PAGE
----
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Whitecaps PR handling of abuse claims 'appropriate,' but could say more: expert

Last Updated Apr 29, 2019 at 12:57 pm PDT

FILE: Vancouver Whitecaps during their warm-up in BC Place in August, 2016. (Kayla Butler, NEWS 1130 Photo)
Summary

A crisis communications expert is weighing in about how the Whitecaps have handled the situation

Alyn Edwards says overall the team has acted appropriately but adds the word ‘regret’ has been missing

The team hasn’t granted any interviews since abuse allegations against a former coach surfaced

VANCOUVER (NEWS 1130) – The Whitecaps haven’t granted interviews since former women’s players came forward with abuse allegations against a former coach. We’re hearing from a crisis communications expert about the soccer club’s approach to this situation.

The decision to forward the allegations to the Vancouver Police Department does limit how much the soccer club can say, in the view of Alyn Edwards with Peak Communicators.

“The team, I believe, has acted appropriately,” Edwards said, referencing the club’s statements to date. “Anything beyond that would be to comment on particulars that should be part of a [potential] police investigation. I think that would be inappropriate. It’s a very precarious situation for any organization or any individual to defend their reputation in light of the #MeToo type of allegations.

RELATED: Some Whitecaps season ticket holders cancel over response to abuse allegations

“In some cases, the allegations are discovered to be unfounded. In other cases, they do lead to criminal charges, and they should — if there is evidence of inappropriate activities. The appropriate body to investigate is police.”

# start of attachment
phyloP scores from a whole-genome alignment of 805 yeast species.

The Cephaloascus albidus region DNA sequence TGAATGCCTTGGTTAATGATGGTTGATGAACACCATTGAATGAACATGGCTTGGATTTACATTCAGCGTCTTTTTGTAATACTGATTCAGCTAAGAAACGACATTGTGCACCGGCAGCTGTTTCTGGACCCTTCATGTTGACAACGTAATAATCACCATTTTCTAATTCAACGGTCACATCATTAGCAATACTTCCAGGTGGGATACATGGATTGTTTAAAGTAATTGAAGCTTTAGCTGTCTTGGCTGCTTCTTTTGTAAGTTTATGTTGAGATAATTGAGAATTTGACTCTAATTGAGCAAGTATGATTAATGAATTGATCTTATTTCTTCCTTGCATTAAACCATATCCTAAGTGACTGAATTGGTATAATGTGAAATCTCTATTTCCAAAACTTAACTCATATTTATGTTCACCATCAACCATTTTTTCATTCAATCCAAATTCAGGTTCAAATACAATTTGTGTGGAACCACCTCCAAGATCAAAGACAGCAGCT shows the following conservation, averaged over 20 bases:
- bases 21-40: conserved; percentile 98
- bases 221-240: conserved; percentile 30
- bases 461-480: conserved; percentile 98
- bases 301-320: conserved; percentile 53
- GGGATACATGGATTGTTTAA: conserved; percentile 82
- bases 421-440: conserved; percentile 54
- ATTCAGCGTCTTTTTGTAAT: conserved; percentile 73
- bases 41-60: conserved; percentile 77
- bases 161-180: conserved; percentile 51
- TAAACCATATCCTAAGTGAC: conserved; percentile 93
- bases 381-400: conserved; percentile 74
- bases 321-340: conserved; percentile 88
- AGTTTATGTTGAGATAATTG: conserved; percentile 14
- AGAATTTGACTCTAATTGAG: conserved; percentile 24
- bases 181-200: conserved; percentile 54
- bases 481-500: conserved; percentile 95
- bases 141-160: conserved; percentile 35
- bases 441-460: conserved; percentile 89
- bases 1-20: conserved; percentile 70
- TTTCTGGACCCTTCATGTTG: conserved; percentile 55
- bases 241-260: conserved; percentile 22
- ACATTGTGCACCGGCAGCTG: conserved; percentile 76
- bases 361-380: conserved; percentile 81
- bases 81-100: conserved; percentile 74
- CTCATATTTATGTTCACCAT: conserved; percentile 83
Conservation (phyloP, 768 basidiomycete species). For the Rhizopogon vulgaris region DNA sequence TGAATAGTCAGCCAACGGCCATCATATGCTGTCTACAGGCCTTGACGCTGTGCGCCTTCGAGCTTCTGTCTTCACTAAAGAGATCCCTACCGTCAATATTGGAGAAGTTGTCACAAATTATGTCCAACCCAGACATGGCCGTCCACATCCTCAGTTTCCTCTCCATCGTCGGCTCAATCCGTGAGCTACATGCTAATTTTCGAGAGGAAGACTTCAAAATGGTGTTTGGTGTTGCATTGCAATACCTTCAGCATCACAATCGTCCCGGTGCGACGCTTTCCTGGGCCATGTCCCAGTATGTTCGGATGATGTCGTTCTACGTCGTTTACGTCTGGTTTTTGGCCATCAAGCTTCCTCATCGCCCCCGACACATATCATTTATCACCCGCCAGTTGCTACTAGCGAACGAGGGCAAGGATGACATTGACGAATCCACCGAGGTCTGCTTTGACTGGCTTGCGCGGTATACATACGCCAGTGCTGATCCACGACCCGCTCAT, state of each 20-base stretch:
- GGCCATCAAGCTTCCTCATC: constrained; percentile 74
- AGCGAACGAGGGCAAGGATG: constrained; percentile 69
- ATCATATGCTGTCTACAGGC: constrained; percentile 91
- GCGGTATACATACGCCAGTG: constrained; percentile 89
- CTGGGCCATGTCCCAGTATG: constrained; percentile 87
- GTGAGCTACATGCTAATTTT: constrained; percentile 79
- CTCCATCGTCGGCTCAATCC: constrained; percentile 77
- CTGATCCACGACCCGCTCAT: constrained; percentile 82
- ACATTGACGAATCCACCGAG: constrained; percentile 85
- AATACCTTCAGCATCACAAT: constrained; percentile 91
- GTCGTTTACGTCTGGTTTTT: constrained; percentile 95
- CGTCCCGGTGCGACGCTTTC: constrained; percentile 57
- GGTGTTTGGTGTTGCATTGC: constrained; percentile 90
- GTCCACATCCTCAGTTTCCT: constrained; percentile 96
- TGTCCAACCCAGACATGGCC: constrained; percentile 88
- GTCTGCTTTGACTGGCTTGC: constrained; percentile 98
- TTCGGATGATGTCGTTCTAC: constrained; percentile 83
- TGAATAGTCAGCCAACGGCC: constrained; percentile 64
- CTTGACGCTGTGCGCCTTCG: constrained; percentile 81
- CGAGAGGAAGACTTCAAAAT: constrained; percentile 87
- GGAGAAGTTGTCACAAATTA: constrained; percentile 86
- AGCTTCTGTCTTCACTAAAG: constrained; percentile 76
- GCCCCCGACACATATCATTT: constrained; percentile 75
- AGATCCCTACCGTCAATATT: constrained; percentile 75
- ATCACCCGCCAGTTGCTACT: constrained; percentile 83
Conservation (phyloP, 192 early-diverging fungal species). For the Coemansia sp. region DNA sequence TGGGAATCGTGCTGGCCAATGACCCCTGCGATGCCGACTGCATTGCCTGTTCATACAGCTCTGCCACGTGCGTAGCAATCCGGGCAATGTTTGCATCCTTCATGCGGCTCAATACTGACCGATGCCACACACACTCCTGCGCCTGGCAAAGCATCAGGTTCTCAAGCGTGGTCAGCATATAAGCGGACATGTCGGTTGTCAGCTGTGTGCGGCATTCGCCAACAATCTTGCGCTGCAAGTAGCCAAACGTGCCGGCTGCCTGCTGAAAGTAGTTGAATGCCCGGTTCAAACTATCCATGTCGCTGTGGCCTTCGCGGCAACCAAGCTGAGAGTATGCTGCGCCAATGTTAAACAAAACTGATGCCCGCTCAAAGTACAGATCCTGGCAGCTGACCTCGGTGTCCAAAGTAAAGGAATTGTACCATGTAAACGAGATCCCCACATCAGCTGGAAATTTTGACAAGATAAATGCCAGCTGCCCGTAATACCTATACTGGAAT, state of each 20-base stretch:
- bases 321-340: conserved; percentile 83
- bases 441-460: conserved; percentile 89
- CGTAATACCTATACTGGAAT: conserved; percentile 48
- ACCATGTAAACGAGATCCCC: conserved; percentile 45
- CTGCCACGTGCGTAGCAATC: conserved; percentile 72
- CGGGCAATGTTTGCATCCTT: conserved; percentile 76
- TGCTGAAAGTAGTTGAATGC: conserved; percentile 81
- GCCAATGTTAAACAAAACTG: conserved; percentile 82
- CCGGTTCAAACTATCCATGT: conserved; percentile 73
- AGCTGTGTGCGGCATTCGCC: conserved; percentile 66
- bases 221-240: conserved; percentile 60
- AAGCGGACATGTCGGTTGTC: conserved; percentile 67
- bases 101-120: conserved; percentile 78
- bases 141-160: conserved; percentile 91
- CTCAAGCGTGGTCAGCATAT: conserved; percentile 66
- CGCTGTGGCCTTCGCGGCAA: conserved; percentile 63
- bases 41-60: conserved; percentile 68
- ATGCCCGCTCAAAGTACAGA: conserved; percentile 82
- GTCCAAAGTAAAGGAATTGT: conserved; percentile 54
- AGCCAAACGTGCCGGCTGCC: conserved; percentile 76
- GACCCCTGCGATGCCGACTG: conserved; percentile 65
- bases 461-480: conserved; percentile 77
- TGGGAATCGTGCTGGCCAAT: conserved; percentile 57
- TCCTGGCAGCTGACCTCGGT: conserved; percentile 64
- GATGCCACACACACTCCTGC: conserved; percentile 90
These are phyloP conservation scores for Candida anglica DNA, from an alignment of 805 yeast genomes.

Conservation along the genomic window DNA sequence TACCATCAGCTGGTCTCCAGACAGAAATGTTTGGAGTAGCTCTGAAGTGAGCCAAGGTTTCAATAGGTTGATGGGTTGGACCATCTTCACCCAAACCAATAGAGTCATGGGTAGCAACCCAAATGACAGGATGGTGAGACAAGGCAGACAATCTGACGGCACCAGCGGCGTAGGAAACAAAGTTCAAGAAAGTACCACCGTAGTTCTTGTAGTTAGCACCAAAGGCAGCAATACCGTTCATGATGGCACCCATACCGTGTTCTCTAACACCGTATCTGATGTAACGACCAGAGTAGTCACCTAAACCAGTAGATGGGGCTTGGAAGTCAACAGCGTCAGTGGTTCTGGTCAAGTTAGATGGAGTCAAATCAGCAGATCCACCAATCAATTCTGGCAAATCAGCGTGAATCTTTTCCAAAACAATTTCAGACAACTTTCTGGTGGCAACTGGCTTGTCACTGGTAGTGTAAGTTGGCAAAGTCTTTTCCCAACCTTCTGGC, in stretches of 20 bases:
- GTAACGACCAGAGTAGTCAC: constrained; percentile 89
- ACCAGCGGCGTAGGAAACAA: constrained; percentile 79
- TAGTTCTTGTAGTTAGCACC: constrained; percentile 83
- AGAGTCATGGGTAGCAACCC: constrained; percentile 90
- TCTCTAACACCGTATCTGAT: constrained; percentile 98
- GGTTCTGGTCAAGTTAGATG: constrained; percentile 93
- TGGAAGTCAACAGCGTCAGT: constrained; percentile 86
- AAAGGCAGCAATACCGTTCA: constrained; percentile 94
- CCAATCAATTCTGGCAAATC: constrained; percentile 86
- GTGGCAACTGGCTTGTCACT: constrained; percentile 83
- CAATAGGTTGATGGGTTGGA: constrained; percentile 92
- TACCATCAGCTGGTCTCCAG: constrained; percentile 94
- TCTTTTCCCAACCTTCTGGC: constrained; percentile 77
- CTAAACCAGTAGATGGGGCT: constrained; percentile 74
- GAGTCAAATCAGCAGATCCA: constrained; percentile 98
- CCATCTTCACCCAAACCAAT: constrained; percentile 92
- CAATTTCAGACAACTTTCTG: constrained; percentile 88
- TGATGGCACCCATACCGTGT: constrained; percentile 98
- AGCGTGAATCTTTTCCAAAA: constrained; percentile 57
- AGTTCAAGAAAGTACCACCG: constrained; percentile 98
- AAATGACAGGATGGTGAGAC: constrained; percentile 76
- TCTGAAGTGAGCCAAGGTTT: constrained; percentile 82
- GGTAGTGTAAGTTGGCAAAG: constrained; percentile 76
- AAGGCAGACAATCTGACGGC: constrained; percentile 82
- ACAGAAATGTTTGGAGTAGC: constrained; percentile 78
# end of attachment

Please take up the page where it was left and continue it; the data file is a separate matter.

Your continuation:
He says the main concern in granting interviews in these sorts of situations is that someone could say something that compromises a potential police probe.

“Anything that they say beyond [the already issued statements] could interfere with a [potential] investigation, could be viewed as self-serving and therefore be criticized, and really cause more reputational damage to the Whitecaps organization and [Canada Soccer],” Edwards said.

 

RELATED VIDEO: Abuse allegations rock Whitecaps

But Edwards does say the club’s statements are missing a word.

“The one word that I haven’t seen in everything they’ve put out is ‘regret’ — that this is regrettable,” he said. “I believe that they do regret — or should regret — any situation that has left 14 women feeling that they were sexually harassed while they were involved with the Whitecaps organization. That’s regrettable and I don’t see, or haven’t heard that word uttered by the Whitecaps organization. And I think it’s open for them to do that.”

RELATED: Police aware of abuse allegations against former Whitecaps women’s coach

Edwards says the Whitecaps could use the word “regret” without explicitly accepting responsibility or assigning guilt to the coach in question.

Former Whitecaps women’s players have claimed a coach touched at least one player inappropriately, sent sexual text messages to players and held private meetings in his apartment and hotel room — in one case, according to the claims, reminding a player she was not in the starting lineup and asking her what she was going to do about it.

RELATED: Whitecaps fans walk out mid-game for 2nd time in light of misconduct allegations

Some Whitecaps season ticket holders have told NEWS 1130 they plan to respond to how the club has handled the abuse allegations by cancelling their memberships.

The Whitecaps and Canada Soccer have repeatedly declined interviews on this topic since former players brought allegations forward in February.

RELATED VIDEO: Walkout at Whitecaps game

The coach at the centre of these allegations has not responded to our efforts to contact him.

None of these allegations have been tested in court. The Vancouver Police Department has said it is aware of the allegations outlined in blog posts by former players, but will not confirm whether or not it is carrying out an investigation.